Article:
Pa. House bill for 'parental rights' seeks ban on class instruction on sexual orientation, gender identity in elementary schools

State Rep. Stephanie Borowicz, R-Clinton/Centre, speaks Tuesday inside the State Capitol Rotunda in support of her bill proposal that would establish a ‘parental bill of rights’ and ban classroom instruction on sexual orientation and gender identity in elementary schools.

HARRISBURG — A new bill proposing a now-familiar restriction sought by some Republican lawmakers — barring classroom instruction on sexual orientation and gender identity in elementary schools — was introduced in the Pennsylvania House.

House Bill 2813, introduced by state Rep. Stephanie Borowicz, R-Clinton/Centre, would require “age appropriate” instruction specifically in grades K-5. Deemed a parental bill of rights, it declares that parents and legal guardians have a “fundamental right … to make decisions regarding a student’s upbringing and well-being.”

The proposal also looks to establish parental notification procedures for health care services and related questionnaires and would require schools to notify parents about changes in a student’s health care services or monitoring for mental, physical and emotional health.

“This is a bill to protect our children from gender ideology and sexual orientation from being taught in our schools — the same nonsense that is now on the Department of Education’s website,” Borowicz said at a press event Tuesday inside the State Capitol Rotunda.

Borowicz’s bill mirrors Senate Bill 1278, introduced by state Sen. Scott Martin, R-Lancaster. Martin’s bill extends the proposed classroom instruction ban to pre-kindergarten. He had said it wouldn’t prohibit teachers from engaging in organic conversations on these topics raised by students. What it does, he said, is shield students too young to engage in sexually charged discussions.

Opponents have likened it to a Florida bill derided as the “don’t say gay bill.” State Sen. Lindsey Williams, D-Allegheny, has called it worse, effectively saying members of the LGBTQ community don’t belong. She said it risks the health and well-being of a community already at heightened risk of bullying and self-harm.

Martin’s bill had passed along party-line voting in the Senate earlier this summer and is now pending consideration in the House.

Borowicz and 20 state House Republicans demanded in August that the Pennsylvania Department of Education scrub from its website a page dedicated to gender-inclusive language and online resources for teachers. Short of that, they said, acting Education Secretary Eric Hegarty should resign.

Five Republican U.S. congressmen followed that demand by jointly signing a letter to the state seeking an investigation into concerns about “radical indoctrination” and library materials “unfit for school-aged children.”

The Wolf Administration previously dismissed the Republicans’ calls as distractions, with a spokesperson saying the information has been available for years on the state website and has since become a political talking point.

Representatives of the Human Rights Campaign along with the Pennsylvania State Education Association each separately defended the online resource materials as tools for teaching inclusivity and respect as well as preventing bullying.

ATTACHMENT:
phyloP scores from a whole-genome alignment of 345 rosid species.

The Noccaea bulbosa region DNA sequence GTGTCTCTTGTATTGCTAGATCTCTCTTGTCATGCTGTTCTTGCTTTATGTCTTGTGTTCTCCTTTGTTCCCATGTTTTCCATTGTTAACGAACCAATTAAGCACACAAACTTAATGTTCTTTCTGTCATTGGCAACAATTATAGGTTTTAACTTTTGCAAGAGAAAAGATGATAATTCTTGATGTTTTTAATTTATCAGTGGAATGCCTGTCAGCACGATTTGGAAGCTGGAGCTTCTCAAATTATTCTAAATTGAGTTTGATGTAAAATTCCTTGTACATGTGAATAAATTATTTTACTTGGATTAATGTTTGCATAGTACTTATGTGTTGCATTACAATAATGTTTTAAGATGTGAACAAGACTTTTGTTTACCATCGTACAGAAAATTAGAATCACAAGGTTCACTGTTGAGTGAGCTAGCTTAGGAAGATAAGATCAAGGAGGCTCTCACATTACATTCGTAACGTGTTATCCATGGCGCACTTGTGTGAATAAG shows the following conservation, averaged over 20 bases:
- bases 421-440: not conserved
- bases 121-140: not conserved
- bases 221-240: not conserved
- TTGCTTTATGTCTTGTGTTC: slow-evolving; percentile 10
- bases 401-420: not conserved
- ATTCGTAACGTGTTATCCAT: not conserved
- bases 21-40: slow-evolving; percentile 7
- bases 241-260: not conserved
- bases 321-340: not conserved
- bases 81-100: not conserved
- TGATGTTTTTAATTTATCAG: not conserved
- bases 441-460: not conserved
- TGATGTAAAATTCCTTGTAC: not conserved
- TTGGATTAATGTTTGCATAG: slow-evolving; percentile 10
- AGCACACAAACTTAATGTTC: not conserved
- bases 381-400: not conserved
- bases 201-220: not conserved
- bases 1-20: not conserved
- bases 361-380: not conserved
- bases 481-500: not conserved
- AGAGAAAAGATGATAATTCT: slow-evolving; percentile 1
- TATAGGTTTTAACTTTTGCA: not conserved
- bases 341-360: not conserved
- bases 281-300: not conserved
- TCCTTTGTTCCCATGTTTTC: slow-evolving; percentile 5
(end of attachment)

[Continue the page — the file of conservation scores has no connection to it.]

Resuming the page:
Kris Tassone, policy counsel at the National Center for Transgender Equality and a longtime resident of Pennsylvania, said Pennsylvanians “deserve better” from politicians who are discriminating against transgender and nonbinary children for “political gain.”

“Schools have an obligation to educate all students, and the information provided to students and educators by Secretary Hagarty’s office reflects the best scientific and fact-based information currently available about the truth of LGBTQ people’s lives. Empowering educators with these resources improves education outcomes and the success of Pennsylvania’s children,” Tassone said.

State Rep. Barbara Gleim, R-Cumberland, author of a since-vetoed bill designating scholastic sports by biological sex, offered her support during Tuesday’s Capitol press event. Gleim offered companion legislation to Borowicz’s bill, House Bill 2815, that would remove a legal exemption for school libraries to possess and exhibit materials that would violate obscenity laws that apply to minors.

State Reps. David Rowe, R-Snyder/Union, and Kathy Rapp, R-Wayne/Crawford/Forest, both spoke in support, with Rowe taking the opportunity to express support for school choice.

Fenicia Redman, a Chester County mother who sued her child’s school district, Great Valley School District, also spoke during the event. She passionately voiced opposition to the inclusion of largely LGBTQ+ books like “Gender Queer” and “All Boys Aren’t Blue” in school libraries that depict in graphic detail sexual encounters between minors.

State Sen. Doug Mastriano, R-Franklin, said accusations that Republicans are seeking a book ban is a “red herring.” Disputed materials could be kept out of circulation but made available with parental permission, he said.

“That we even have to have this debate and discussion just defies reason and logic,” Mastriano said.

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CNHI Harrisburg Bureau

Eric Scicchitano is the CNHI Pennsylvania state reporter. He is a former CNHI Reporter of the Year and previously worked at The (Sunbury) Daily Item before until he took over the Harrisburg beat in January 2022. Email him at erics@cnhinews.com.

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